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To David and Jenny, With Love

Yes! I admit it. I shot that man in the face. And I say, I'd do it again. Because I knew! Deep down in my heart of hearts, I knew that he was after my daughter.
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To Dave and Jenny with Love,

The following is a direct transcript from the testimony of Ms. Caroline Schwartz, speaking in her own defense in Albany, NY -- case # 1009234, The State v. Caroline Schwartz.

My lawyer would like me to inform you that he has recommended I not deliver this speech. That bout of contention is why that man no longer represents me.

Your Honor, ladies and gentlemen of the jury, esteemed representative Gonzalez of the prosecution - I know how things look. Right now, you look at me, an attractive, strong woman of her early to mid forties (you'd never have guessed!) and you say to yourself, "She's not afraid of anything! She can handle herself!" Well you'd be right... and you'd be wrong. I do fear, never for myself of course, but for that child sitting right there in the forth row. My daughter Hannah. Yes, I know, I don't look old enough to have that child, but she's mine. Hannah is... my life. And when that man, that black man, stepped in front of us, I knew he was hungry for her life.

Yes! I admit it. I shot that man in the face. And I say, I'd do it again. Because I knew! Deep down in my heart of hearts, I knew that he was after my daughter. Because I'm a mother, ladies and gentlemen of the jury. I'm a mother, your honor. And there are certain things that mothers just know.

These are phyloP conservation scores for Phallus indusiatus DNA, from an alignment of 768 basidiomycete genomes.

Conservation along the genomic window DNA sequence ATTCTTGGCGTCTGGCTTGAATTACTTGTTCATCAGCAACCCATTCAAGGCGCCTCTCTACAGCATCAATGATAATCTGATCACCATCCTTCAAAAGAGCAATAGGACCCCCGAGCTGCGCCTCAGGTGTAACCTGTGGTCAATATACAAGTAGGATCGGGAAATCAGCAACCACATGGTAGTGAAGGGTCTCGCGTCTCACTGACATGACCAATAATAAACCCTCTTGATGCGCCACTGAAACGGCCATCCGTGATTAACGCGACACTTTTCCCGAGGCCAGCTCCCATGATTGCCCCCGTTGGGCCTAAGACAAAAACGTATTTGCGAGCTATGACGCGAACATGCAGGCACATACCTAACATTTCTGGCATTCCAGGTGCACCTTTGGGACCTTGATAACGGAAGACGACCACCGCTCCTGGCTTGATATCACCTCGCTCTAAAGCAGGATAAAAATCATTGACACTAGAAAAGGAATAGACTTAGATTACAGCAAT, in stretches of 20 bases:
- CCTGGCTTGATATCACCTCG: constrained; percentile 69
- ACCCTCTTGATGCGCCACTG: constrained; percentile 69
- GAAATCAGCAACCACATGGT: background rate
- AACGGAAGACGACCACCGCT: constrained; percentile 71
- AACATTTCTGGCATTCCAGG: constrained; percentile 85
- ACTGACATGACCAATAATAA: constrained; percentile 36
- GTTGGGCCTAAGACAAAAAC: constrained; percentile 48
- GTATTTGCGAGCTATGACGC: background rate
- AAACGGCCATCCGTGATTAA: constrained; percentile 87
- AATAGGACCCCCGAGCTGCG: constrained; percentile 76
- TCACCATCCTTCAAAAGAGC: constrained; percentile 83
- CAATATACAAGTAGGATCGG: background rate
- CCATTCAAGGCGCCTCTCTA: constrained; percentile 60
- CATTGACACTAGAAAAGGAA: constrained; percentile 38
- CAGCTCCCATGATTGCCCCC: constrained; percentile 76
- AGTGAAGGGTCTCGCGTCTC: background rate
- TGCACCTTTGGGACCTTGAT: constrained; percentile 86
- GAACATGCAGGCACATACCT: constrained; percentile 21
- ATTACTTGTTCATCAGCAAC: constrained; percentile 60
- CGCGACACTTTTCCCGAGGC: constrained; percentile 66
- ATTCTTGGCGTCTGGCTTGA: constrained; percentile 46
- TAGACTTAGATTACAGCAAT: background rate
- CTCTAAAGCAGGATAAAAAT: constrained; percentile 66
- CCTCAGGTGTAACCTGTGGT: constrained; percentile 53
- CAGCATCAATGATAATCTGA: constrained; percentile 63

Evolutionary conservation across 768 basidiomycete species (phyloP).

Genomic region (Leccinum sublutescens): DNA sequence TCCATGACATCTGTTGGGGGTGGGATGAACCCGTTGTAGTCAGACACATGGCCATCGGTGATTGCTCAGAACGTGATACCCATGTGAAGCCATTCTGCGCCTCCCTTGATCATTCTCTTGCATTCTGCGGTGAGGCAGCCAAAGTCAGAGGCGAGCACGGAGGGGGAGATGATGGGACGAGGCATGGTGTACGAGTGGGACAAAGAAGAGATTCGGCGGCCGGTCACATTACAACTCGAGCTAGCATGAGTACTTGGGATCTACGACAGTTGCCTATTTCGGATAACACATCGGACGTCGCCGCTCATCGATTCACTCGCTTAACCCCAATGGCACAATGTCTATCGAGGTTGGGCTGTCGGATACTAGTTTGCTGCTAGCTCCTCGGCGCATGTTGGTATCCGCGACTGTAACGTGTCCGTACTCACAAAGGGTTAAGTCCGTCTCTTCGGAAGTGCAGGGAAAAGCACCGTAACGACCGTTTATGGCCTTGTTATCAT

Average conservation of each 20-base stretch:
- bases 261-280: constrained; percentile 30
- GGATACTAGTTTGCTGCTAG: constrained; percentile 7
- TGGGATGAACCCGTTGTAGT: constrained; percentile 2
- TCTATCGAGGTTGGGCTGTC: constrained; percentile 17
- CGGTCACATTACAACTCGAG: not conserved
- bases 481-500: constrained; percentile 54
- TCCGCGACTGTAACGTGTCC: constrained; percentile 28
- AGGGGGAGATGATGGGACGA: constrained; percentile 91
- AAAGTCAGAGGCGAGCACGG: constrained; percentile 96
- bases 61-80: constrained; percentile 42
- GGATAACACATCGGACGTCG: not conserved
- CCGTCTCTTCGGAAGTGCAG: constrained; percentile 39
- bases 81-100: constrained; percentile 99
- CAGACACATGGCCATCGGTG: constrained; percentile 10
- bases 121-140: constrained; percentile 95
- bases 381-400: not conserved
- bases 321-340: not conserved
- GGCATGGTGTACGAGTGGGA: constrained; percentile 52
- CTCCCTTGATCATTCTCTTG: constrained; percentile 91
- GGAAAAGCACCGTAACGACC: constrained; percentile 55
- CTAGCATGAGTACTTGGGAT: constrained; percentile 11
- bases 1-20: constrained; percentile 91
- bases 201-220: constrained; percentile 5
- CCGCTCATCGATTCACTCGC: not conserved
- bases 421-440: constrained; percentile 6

The prosecution will try to point out the fact that he was wearing a three piece suit and carrying a briefcase and cup of coffee. They will point out that he was clean shaven and seemingly just hurrying back to his office building. They may even try to sway you by pointing out that he worked in the same office building as I did, and that probably we passed each other on the way to the elevator almost every day. But ladies and gentlemen of the jury, your honor, do such thoughts sway you when the life of your daughter is at stake? I saw a man coming to do harm. I saw evidence of that harm all across his face, from his eyes to his six foot two frame. And when I grabbed my concealed weapon from inside my bra and shouted "Back off, Thick-Lips!" you know that my heart was in the right place.

Because I'm a mother, ladies and gentlemen of the jury. I'm a mother, your honor.

The prosecution may try to point out that I have a history of violence against people of color. They may try to make this out to be some "racist" shooting an upper middle class black lawyer, but you know the truth, ladies and gentlemen of the jury, I couldn't have known who he was. They're all wearing suits these days. Puffy made it cool. How could I have known that he wasn't a dangerous hip-hop artist? I acted on instinct. I acted to save my daughter's life.

Ladies and gentlemen of the jury, the prosecutor may point out to you that Hannah is not actually my daughter, that actually she's the daughter of my cousin and that her name, isn't actually Hannah, but Alice, and I just always wanted her to be called Hannah instead. They may point out that this was only the second time I'd met her, but I ask you, is that reason to not love someone? Is that reason to not feel a need to protect them from a dangerous, dark skinned man who just so happened to be a lawyer working one floor above me for the past ten years? Does that really trump a woman's intuitive maternal need to protect a child who's like a daughter to her?

Ladies and gentleman of the jury, your honor, I shot that man in the face. That is not in contention. But I say that it was justifiable. I say I was trying to save a little girl's life. I'm not a racist, ladies and gentlemen. I'm maternal.

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